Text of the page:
If you are interested follow this link for more information, the fuller story and examples of letters of opposition that have already been sent in.

The person to send letters to is Ros Drane (

Thanks for taking the time to read this. It maybe doesn't affect you directly but is perhaps an opportunity for one community to help another for Art's sake.

Kind Regards

Kate Cross

Thursday, August 09, 2007

Purbeck Footprints

OPPORTUNITY: Workshops for Writers

As part of the Purbeck Heritage Trust’s Purbeck Keystone Project, Artsreach has commissioned the writer Paul Hyland to lead Purbeck Footprints, an initiative which aims to stimulate new, high-quality writing about the local stone industry. Please see the attached sheet regarding this opportunity.

Most people who see quarrs from the footpath or stone lorries on the road have little idea of the quality of work that Purbeck has exported from both its cliffstone and Purbeck stone and marble quarries. Some have heard quaint stories about the Ancient Order of Purbeck Marblers and Stone Cutters or dramatic tales of wrecks and smuggling connected with the quarries. Few understand the scale and difficulty of the stone business or appreciate the impact of Purbeck craftsmen and materials on national and international architecture.

There are many areas for research and chances to record oral history. Paul’s writing workshop will be an opportunity to network and share resources as well as to stimulate and feed back on new writing and work-in-progress. Paul is a poet, travel writer, biographer and broadcaster; he will bring his expertise in these areas to the table together with his experience in encouraging good writing from workshop participants.

The workshops will be linked to a special series of walks exploring all aspects of the stone industry – geology, quarrying, the craft of the stonemasons… and we will invite experts in the stone industry, its history and craft, to some of the workshops.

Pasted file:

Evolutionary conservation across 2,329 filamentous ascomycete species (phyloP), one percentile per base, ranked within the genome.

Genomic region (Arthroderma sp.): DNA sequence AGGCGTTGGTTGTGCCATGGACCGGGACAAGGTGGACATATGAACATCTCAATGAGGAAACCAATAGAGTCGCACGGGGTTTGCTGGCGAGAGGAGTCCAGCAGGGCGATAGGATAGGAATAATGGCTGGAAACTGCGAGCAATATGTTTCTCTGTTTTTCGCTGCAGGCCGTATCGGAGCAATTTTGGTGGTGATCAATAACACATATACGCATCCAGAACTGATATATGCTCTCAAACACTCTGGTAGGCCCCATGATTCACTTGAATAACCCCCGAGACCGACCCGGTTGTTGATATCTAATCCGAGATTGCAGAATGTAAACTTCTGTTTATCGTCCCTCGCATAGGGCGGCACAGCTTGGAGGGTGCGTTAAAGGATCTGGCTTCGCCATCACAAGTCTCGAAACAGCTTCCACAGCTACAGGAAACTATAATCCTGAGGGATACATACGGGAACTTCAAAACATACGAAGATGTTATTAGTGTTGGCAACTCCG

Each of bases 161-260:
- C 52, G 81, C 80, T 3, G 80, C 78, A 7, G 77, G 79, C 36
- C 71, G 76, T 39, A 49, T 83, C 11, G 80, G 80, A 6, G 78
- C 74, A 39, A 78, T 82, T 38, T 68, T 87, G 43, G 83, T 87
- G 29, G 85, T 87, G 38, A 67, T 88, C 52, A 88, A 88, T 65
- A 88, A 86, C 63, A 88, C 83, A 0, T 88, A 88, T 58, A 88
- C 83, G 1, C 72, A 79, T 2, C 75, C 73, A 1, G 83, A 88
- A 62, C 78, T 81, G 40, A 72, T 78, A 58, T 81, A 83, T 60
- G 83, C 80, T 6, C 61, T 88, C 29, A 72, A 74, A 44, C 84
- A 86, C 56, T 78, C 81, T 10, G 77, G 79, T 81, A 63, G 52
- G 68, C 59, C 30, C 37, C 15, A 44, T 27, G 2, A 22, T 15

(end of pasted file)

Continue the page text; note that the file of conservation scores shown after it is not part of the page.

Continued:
The workshops (ten sessions – 7.30-9.30 pm) will start at weekly intervals in October 2007, then become fortnightly (as well as leaving a six-week gap for the Christmas period) and finish in March 2008. We still have to decide the venue and day of the week, but they will be held either on a Monday or a Wednesday and the venue will be in Purbeck, in the heart of stone country. The fee for all ten sessions is £50 (concessions available).

Places will be limited – if you are interested in finding out more, please contact Angie Green as soon as possible – / 01305 269512.

Best wishes

Angie Green

Wednesday, August 08, 2007

New Strata Logo

Arts Hub

Not sure where to add new items..but thought someone in this group might be interested in this job is an arts website. We are known as one of the best places to find an arts job in the UK. But did you also know we are a central hub for UK and international arts news across the performing arts, film, writing and publishing, history and heritage, music, visual arts and more? Arts Hub is seeking writers who are located all over the UK to contribute occasional features, news stories and columns that are relevant to the arts in your particular region/area of interest.If you have an interest in writing for the arts please get in touch with our UK Editor, Emma Sorensen at £50-£75 per feature, depending on article complexity/experience

Strata Live! Cafe Culture in Swanage

Tara took these pictures on her phone camera at the July Open Mike evening. We all had a brilliant time. Don't miss the next one on August 21st.


Andy Martin came all the way down from Cambridge

Pete couldn't make it in the end